5 Steps to Promote Social Interaction for Young Children

When a child with a disability participates in an inclusive setting, social competence is foundational for peer relationships and learning.  Teachers and therapists need effective, evidence-based strategies to facilitate social skills.  Here are 5 steps to promote social interaction for young children.5 Steps to Promote Social Interaction for Young Children

One of the goals of early childhood education is to encourage social interaction and communication among the children.  When a child with a disability participates in an inclusive setting, social competence is foundational for peer relationships and learning.  Inclusive classrooms are an excellent location to begin to foster these skills.  Teachers and therapists need effective, evidence-based strategies to facilitate social skills.  Here are 5 steps to promote social interaction for young children.

Child Choice – Observe what the child prefers during free play time.  Look for what activities the child engages with the most.  Find peers who also enjoy these activities who might be a good match to increase social interaction.  If the child is not engaging in an activity, then find a preferred activity to offer next that may be more motivating.

Shared Control – Offer and arrange materials so that both participants share control over the items and have to make exchanges in order to continue playing.  Encourage independent play without needing an adult to interact.  For example, provide supplies that encourage the children to take turns.  If children are using play dough, give one child scissors and a rolling pin and the other child cookie cutters and molds to another child.  The children will have to exchange tools to use with their own play dough.

Clear Instruction – Once you have determined the preferred play items and how the children with share control, provide clear and concise prompts to encourage social interaction.  Model appropriate responses for the children to follow.  Ask questions or hold up objects to elicit responses from the children.  Teach a peer prompts or responses so adult prompts can fade.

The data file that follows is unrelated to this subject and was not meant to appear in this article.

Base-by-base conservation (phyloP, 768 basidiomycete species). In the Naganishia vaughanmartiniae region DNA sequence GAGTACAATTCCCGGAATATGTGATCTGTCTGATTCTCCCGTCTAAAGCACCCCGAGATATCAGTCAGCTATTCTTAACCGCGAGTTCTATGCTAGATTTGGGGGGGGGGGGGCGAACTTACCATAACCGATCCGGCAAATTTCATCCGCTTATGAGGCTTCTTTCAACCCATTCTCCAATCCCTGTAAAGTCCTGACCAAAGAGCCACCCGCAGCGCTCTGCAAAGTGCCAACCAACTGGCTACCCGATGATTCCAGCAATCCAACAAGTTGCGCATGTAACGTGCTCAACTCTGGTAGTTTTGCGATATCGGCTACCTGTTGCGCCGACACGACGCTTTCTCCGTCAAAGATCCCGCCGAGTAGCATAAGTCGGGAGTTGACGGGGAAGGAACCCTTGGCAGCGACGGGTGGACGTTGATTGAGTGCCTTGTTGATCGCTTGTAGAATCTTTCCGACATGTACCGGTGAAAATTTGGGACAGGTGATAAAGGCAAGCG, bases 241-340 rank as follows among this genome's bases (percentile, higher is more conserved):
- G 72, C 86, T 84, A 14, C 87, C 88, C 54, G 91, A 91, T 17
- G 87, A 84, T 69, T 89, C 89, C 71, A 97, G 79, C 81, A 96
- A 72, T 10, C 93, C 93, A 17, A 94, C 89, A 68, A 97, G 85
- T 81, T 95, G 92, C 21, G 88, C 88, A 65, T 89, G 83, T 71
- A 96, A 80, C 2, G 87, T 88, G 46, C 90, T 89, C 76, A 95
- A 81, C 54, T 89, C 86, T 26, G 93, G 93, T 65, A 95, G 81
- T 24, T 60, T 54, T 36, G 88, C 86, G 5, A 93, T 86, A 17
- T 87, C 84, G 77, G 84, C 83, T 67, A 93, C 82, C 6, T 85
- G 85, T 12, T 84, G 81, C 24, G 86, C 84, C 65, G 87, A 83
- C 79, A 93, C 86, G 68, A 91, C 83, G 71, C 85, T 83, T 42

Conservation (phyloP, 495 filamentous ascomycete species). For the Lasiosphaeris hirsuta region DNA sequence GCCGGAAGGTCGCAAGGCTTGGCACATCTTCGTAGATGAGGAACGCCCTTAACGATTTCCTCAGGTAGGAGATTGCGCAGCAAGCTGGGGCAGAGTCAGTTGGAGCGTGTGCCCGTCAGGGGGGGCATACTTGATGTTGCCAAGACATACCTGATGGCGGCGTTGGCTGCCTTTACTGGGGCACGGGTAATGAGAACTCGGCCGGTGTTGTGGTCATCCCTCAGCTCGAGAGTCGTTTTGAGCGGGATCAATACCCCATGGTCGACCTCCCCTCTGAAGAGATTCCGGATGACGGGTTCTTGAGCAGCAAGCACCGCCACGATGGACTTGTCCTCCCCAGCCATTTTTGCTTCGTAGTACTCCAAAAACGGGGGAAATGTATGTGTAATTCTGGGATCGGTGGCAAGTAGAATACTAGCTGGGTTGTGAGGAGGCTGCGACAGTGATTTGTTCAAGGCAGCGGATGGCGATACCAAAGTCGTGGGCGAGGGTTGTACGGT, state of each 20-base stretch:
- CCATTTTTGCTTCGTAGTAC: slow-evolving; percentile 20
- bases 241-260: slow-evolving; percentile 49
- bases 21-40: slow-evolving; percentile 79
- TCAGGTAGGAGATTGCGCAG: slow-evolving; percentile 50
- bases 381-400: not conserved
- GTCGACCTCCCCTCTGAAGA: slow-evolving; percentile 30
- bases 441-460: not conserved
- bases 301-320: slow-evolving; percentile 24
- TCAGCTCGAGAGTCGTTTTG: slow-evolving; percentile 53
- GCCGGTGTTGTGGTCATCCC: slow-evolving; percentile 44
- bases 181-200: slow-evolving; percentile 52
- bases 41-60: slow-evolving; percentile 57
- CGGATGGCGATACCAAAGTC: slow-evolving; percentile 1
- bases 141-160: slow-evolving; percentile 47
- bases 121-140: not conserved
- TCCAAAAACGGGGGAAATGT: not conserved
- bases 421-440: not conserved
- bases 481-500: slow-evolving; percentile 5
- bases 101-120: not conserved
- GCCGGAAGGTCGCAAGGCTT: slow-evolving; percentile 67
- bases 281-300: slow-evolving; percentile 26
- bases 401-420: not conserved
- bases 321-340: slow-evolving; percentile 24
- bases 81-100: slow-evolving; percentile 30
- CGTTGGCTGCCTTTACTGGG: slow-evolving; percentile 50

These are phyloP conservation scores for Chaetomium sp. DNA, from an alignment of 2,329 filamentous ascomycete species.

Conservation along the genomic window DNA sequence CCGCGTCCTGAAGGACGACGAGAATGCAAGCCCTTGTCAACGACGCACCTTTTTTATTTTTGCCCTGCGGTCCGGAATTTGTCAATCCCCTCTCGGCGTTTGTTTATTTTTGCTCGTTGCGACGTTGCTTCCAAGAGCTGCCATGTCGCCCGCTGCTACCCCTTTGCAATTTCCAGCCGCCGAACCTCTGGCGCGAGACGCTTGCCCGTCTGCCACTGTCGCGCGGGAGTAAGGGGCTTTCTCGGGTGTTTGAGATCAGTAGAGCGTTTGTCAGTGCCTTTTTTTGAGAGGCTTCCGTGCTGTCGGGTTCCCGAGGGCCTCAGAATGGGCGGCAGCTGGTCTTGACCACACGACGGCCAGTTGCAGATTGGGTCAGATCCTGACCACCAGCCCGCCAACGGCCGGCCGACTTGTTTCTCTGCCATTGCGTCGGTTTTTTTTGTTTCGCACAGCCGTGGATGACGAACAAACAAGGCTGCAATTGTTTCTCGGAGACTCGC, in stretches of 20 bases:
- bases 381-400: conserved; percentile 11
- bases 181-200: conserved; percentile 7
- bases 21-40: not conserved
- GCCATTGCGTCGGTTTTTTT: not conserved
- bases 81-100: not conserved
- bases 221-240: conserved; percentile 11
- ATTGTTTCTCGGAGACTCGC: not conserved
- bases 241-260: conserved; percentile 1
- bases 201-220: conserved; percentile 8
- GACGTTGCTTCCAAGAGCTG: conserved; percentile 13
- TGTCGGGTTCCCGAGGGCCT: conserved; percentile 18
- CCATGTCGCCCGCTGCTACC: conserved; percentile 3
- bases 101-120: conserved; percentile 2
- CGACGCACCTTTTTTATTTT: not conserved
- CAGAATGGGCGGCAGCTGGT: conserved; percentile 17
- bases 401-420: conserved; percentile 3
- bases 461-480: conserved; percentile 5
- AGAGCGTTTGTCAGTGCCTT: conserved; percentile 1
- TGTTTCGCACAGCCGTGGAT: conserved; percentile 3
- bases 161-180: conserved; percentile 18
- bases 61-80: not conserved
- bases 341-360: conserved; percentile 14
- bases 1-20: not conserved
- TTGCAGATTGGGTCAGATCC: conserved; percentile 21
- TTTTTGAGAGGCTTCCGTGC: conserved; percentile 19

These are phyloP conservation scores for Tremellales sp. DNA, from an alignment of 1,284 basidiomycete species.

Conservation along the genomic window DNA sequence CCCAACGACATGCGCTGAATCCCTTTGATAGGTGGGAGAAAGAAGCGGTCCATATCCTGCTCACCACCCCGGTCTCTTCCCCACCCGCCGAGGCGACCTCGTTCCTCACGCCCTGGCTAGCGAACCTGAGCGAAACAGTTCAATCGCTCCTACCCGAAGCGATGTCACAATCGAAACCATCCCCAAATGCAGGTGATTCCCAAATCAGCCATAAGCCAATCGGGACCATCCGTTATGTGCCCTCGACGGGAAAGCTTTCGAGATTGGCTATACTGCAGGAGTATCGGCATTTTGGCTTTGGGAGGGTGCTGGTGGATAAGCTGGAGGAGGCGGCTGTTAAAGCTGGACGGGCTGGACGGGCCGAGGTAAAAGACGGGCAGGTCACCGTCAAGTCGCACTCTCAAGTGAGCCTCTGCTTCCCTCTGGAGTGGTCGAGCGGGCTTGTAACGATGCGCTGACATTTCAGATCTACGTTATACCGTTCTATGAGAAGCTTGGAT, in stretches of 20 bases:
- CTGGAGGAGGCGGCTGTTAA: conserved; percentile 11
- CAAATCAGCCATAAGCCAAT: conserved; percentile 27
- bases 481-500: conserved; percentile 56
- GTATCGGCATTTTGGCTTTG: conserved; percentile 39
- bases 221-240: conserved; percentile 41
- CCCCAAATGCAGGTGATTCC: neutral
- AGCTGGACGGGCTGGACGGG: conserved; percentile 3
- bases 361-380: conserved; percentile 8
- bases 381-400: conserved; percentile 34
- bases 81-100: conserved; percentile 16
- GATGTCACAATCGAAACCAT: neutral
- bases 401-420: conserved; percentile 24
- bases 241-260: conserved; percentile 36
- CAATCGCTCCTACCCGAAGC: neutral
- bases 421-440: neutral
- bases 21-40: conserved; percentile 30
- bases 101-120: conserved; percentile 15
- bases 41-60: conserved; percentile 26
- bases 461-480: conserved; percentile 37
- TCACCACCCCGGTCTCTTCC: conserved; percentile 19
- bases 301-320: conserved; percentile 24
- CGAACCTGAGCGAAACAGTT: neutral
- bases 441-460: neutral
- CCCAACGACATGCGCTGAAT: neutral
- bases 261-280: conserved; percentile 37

Contingent Natural Reinforcement – Ensure that the desired response i.e. giving the child a toy occurs immediately following the child’s appropriate response or initiation of a response.  For example, if a child asks the peer for the rolling pin, make sure that the child receives the rolling pin in the early stages of learning social interaction and communication.  As the child progresses with social interaction, determine appropriate ways to naturally provide reinforcement.

Adult Proximity and Communication – Stay close by to monitor social interaction without interfering with natural child-peer interaction.  Try not to communicate with their children i.e. narrating or commenting unless you are providing prompts to facilitate social communication between the children.  Redirect children as needed to communicate with each other rather than with the adult.  For example, if the child asks you a question, prompt him/her to ask a friend instead.

It is important for teachers and therapists to self-assess as they encourage social interaction in an inclusive setting.  When a child is having difficulties in this area, collect data on whether you are implementing each strategy to encourage peer interaction.  Videotaping free play time may help to provide insight into where improvement is needed.

Whether it be in an inclusive classroom setting or a group therapy session, providing solid, evidence-based social skill interventions are crucial for children to develop social interaction and communication with their peers.

Reference:  Robinson, S., & Myck-Wayne, J. (2016). A Teacher Training Model for Improving Social Facilitation in the Inclusive Program. Young Exceptional Children19(1), 16-26.

TUNED IN TO LEARNING VOLUME 1

Tuned Into Learning Volume 1 Social Skills & Pragmatics Book/CD Download Set 

This comprehensive program integrates evidence-based techniques from the fields of special education, applied behavior analysis, and music therapy, and gives you the tools to bring students from initial learning, to mastery, and finally generalization.

Each targeted social skill or script is paired with an easy to remember song that is entertaining for a variety of ages, making it fun for students to learn eye contact, emotions, conversation, body language, turn-taking, greetings, compliments, imitation, and self-regulation.  

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When a child with a disability participates in an inclusive setting, social competence is foundational for peer relationships and learning.  Teachers and therapists need effective, evidence-based strategies to facilitate social skills.  Here are 5 steps to promote social interaction for young children.